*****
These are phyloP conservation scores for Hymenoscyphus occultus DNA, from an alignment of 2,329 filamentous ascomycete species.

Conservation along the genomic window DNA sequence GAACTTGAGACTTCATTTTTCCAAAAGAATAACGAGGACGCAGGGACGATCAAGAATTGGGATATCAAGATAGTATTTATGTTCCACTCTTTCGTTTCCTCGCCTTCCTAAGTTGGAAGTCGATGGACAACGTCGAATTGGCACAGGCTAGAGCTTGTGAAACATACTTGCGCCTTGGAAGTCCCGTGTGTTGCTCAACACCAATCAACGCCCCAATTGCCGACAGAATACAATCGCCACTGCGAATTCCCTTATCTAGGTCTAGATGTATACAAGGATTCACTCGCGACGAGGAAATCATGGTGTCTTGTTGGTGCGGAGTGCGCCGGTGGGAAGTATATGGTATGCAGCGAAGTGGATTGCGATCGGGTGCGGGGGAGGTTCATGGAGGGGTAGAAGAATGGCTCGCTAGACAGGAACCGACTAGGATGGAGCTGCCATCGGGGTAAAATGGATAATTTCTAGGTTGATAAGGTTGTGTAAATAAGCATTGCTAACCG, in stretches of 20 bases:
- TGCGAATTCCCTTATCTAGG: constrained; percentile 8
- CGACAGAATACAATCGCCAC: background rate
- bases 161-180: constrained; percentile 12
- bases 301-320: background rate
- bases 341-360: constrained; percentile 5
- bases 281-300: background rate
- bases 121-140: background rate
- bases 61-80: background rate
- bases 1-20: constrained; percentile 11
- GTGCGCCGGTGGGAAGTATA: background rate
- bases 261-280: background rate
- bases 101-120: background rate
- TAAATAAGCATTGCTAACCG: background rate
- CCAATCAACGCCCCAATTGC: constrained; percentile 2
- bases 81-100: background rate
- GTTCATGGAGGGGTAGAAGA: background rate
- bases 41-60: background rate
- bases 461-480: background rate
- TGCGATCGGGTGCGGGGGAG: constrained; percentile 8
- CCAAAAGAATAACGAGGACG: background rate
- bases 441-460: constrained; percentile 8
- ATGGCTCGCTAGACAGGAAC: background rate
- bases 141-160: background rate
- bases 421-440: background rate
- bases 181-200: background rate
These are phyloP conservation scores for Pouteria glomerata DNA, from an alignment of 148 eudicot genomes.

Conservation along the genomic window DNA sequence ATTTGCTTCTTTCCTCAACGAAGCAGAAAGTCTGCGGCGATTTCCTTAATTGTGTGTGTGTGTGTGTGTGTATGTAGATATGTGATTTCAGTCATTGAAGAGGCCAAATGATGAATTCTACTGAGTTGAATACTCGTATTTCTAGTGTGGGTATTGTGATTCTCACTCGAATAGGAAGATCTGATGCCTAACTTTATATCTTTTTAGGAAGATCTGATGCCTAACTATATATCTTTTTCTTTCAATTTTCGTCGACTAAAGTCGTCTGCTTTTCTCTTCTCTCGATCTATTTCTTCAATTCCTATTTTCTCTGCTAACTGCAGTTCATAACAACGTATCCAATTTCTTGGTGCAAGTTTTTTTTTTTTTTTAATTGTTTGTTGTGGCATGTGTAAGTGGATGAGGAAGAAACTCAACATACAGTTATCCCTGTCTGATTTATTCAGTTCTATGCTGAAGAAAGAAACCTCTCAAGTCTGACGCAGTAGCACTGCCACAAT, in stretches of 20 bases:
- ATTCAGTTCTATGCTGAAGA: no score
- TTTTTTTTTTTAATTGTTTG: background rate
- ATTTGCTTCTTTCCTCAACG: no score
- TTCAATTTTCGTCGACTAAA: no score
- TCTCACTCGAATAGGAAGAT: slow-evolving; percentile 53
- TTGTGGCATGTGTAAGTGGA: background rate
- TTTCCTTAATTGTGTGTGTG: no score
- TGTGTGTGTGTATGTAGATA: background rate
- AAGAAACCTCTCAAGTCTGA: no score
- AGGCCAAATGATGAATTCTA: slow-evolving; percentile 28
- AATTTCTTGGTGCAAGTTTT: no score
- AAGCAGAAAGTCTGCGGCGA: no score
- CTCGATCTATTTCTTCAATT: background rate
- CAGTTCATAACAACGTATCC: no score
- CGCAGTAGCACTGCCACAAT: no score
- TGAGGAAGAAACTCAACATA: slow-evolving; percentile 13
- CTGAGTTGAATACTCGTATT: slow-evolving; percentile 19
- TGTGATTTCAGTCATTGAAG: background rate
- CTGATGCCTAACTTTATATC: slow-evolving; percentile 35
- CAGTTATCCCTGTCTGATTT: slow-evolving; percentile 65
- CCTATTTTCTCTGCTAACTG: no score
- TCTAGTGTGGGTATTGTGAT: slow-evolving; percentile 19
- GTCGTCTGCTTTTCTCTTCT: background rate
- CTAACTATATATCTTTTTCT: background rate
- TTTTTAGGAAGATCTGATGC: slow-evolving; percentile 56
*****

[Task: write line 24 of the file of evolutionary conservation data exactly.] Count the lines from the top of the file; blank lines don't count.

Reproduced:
- ATGGCTCGCTAGACAGGAAC: background rate